Department of Parks and Recreation Digital Photograph Collection, 2004-2005  PDF

Overview of the Collection

Creator
Seattle (Wash.). Dept. of Parks and Recreation
Title
Department of Parks and Recreation Digital Photograph Collection
Dates
2004-2005 (inclusive)
Quantity
159 digital image files
Collection Number
5802-15
Summary
Contents include various parks and P-patches in Seattle.
Repository
Seattle Municipal Archives
Seattle Municipal Archives
Office of the City Clerk
City of Seattle
PO Box 94728
98124-4728
Seattle, WA
Telephone: 206-233-7807
Fax: 206-386-9025
archives@seattle.gov
Access Restrictions

Records are open to the public.

Languages
English


Historical NoteReturn to Top

The Department of Parks and Recreation maintains the City's parks, shorelines, and boulevards; and administers community centers, public golf courses, and other athletic and cultural facilities. Seattle's first park was established in 1884 after David Denny donated land to the City for that purpose. At that time, a three-member park committee, with limited authority, was created to manage the nascent park system. A Board of Parks Commissioners was established in 1890 with control over all public parks and authority to appoint a Parks Superintendent. In 1896, the City Charter created the position of Superintendent of Streets, Sewers and Parks. The Parks Department became a separate entity in 1904. In 1926, a City Charter Amendment abolished the position of Superintendent, distributing its responsibilities between the Head Gardener and the Landscape Architect. A 1948 City Charter amendment required the Board of Park Commissioners to appoint a park superintendent to administer the department. In 1967, another City Charter Amendment reconstituted the Board as an advisory body to the Mayor and City Council, changed the agency name to Department of Parks and Recreation, and placed fiscal and operational administration under the superintendent. In 1902 the City hired the Olmsted Brothers, the country's premier landscape architectural firm, to design a parks and boulevards system. Although not all of the plan was implemented, the Olmsted legacy is evident in many of Seattle's parks and boulevards. The City acquired significant amounts of property for park purposes following the turn of the 20th Century, but in 1926 further acquisition was limited by a City Charter amendment that stipulated only money in the Park Fund could be used for that purpose. However, in the 1970s the Forward Thrust Bond issue, along with federal grants and the Seattle Model City Program, supported the largest expansion of the Park system in Seattle history. These programs funded more than 70 new parks and park facilities. The Department manages over 6,000 acres of park land, over two dozen community centers, five municipal golf courses, the Aquarium, and many other recreational and athletic facilities.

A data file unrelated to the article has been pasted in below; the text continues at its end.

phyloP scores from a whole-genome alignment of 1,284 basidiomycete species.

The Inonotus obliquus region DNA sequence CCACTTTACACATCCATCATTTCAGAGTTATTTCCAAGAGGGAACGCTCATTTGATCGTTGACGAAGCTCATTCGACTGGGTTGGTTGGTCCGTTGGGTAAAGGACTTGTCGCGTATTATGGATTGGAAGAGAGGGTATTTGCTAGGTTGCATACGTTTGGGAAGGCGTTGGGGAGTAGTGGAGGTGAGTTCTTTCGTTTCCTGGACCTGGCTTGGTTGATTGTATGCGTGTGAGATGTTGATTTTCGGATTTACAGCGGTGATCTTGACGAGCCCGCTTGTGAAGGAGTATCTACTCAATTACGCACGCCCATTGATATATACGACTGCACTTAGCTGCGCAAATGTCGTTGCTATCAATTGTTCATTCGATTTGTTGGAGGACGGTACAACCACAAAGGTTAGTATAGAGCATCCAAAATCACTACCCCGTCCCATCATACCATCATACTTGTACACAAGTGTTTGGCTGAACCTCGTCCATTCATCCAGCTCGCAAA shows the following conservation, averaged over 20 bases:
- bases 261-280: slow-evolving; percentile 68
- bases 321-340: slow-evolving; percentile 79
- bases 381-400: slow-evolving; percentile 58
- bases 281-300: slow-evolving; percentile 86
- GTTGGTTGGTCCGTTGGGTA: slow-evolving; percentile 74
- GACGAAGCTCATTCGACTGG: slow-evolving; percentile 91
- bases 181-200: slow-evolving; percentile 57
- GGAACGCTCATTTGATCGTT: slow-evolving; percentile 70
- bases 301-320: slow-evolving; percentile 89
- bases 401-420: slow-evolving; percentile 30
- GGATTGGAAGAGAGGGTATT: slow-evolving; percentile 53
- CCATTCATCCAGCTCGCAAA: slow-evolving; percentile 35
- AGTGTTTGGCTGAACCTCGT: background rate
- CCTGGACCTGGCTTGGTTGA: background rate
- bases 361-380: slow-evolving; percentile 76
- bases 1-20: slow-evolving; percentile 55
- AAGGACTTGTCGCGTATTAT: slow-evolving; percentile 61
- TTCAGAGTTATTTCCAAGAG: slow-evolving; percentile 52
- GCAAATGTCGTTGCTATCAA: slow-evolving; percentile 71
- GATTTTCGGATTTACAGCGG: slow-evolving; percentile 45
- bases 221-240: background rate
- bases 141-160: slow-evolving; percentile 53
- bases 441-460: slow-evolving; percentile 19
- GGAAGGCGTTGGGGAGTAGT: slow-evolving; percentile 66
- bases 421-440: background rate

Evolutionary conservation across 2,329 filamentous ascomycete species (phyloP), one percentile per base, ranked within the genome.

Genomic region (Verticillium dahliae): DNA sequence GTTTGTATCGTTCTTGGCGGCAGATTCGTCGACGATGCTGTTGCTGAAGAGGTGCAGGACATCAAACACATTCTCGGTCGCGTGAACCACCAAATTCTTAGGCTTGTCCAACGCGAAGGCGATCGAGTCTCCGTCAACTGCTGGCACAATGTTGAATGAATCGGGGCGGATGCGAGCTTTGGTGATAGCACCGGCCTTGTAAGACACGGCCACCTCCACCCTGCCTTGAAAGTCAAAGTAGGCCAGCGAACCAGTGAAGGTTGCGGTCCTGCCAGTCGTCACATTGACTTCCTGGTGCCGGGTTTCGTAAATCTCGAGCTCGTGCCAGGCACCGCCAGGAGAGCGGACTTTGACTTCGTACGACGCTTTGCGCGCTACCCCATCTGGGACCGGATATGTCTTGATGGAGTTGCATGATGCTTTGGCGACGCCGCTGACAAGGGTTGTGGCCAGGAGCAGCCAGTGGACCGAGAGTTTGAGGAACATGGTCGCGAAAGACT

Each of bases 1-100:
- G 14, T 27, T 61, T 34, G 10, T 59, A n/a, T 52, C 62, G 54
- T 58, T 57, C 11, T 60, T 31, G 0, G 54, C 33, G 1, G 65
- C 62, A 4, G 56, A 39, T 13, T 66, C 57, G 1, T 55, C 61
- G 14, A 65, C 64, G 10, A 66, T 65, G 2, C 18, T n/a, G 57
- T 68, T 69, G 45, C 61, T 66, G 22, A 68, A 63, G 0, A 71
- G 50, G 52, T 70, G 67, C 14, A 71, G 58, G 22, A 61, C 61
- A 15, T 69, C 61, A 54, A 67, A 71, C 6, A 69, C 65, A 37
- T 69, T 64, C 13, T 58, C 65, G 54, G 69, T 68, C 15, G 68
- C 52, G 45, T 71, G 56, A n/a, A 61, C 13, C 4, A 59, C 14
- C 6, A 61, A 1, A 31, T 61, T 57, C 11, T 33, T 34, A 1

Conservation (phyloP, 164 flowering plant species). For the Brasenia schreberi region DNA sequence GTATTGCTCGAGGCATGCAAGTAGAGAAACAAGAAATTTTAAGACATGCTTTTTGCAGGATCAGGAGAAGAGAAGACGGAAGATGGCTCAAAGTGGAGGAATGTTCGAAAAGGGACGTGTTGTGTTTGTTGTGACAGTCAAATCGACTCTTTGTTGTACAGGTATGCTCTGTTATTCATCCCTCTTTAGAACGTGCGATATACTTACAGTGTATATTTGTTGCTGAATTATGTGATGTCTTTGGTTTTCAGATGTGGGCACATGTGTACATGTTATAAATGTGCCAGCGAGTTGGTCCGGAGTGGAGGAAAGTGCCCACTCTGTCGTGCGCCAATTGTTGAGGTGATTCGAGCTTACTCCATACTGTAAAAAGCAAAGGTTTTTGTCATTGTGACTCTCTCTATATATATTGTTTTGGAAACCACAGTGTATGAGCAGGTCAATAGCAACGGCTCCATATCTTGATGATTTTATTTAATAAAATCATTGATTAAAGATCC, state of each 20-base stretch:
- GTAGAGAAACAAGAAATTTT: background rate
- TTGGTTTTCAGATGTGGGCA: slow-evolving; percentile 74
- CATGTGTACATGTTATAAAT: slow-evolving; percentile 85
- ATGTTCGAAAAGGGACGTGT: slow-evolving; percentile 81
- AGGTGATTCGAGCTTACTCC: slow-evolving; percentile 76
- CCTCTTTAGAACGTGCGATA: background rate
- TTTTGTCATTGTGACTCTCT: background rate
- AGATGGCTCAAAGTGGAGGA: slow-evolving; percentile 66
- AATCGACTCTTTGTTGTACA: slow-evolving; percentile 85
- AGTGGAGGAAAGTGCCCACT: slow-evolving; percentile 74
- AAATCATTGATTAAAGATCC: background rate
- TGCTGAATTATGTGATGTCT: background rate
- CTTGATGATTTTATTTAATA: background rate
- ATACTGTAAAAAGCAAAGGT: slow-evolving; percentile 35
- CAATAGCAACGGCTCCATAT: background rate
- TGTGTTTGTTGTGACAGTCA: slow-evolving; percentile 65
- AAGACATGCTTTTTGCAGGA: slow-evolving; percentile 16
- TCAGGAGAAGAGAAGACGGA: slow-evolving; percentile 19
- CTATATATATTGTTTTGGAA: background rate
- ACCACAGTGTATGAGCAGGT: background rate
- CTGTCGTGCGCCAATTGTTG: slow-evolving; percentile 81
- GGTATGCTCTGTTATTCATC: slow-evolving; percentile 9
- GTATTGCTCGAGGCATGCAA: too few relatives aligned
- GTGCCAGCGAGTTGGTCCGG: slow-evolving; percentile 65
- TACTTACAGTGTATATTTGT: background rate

Content DescriptionReturn to Top

Includes digital photographs of the following parks: Belltown Cottage Park and P-Patch, Bergen Place, A.B. Ernst Park, Kobe Terrace and Danny Woo International District Community Gardens, Myrtle Edwards Park, Victor Steinbrueck Park, Westlake Park, and Waterfront Park. To view images online search "5802-15" in the Photograph Index.

Use of the CollectionReturn to Top

Preferred Citation

[Item number.] Department of Parks and Recreation Digital Photograph Collection, Record Series 5802-15. Seattle Municipal Archives.

Administrative InformationReturn to Top


Names and SubjectsReturn to Top

  • Subject Terms :
  • Community gardens--Washington (State)--Seattle
  • Parks--Washington (State)--Seattle
  • Recreation--Washington (State)--Seattle
  • Corporate Names :
  • Seattle (Wash.). Dept. of Parks and Recreation
  • Geographical Names :
  • Seattle (Wash.)